Employers should assess their approach to diversity and ensure that it is understood and accepted by employees in light of a case involving six white police officers suing the Metropolitan Police on grounds of racial discrimination, an employment lawyer has warned.
The six officers have launched employment tribunal proceedings against the Metropolitan Police after being cleared of an alleged assault against a group of Arab youths in 2007.
The officers claim that the case was only brought when another officer, who was black, supported the claims of the teenagers.
Michael Bradshaw, partner at Charles Russell, said that organisations should examine their own procedures to avoid such situations arising.
“This case should prompt employers to critically examine their culture and commitment to diversity and ensure that its principles reach all areas of the business in practice, while at the same time being able to identify areas of employee dissatisfaction and take positive steps to overcome these,” he said.
An employer’s best chance of success in avoiding such claims lies in establishing a strong HR culture that encourages diversity in the workplace through initiatives such as transparency, training, equal opportunities, and recognition and reward, added Bradshaw.
“Good and consistent management all the way through the workforce is a huge protection for a business against claims,” he said. “At the same time, employee surveys and communication channels can be helpful in picking up areas of dissatisfaction, which could include a counter-reaction to an employer’s culture or agenda.”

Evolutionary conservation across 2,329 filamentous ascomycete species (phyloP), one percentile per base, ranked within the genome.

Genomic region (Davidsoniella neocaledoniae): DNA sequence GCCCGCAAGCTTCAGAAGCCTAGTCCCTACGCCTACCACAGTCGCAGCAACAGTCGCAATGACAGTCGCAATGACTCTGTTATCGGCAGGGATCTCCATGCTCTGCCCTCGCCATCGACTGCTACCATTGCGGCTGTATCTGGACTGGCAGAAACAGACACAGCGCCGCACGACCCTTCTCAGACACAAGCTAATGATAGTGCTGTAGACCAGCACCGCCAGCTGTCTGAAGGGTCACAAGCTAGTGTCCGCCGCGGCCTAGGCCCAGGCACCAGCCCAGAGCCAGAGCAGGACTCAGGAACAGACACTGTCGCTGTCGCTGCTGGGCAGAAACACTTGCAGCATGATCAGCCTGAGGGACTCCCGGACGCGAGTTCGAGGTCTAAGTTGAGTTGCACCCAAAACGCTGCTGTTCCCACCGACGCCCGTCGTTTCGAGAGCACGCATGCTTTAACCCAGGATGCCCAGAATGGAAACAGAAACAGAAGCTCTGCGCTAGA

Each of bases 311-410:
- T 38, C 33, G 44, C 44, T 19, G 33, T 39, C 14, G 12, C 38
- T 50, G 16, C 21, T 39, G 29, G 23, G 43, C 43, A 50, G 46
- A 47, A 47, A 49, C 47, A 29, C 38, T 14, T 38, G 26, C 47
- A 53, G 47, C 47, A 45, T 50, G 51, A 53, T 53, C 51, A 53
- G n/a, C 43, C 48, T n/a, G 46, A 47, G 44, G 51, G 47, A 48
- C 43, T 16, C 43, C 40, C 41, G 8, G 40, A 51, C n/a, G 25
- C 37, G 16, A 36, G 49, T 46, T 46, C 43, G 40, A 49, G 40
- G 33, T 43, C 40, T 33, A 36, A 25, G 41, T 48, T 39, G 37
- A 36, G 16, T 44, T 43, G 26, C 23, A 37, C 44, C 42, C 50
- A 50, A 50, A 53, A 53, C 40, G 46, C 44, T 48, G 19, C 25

By the time such allegations emerge, it can be very difficult to come up with an approach or outcome that all involved can accept, he added.
Darren Newman, director of In Company Training and XpertHR consultant editor, said that if it could be proved that the complaint against the officers was taken more seriously because it was supported by a black officer it would a straightforward case of race discrimination.
“The issue will be whether that is true or not,” he said. “But these things can be quite difficult to prove. The police will say there was an allegation that was serious enough to go to trail and that it was not discrimination to take seriously that allegation.”
The only lesson that HR could draw from the case was that all complaints should be treated equally, regardless of the race of the person making them, he added.
A spokesman for the Metropolitan Police Service (MPS) said: “The Metropolitan Police Service is committed to ensuring that any allegations of wrongdoing by officers or staff are investigated fairly and proportionately, no matter who makes the allegation or against whom it is made.
“The MPS expects the highest standards of its staff, who are all fully aware that they will be held accountable for their conduct and behaviour.
“The employment tribunal claim is stayed pending the conclusion of Independent Police Complaints Commission investigation; this is outside the control of the MPS.”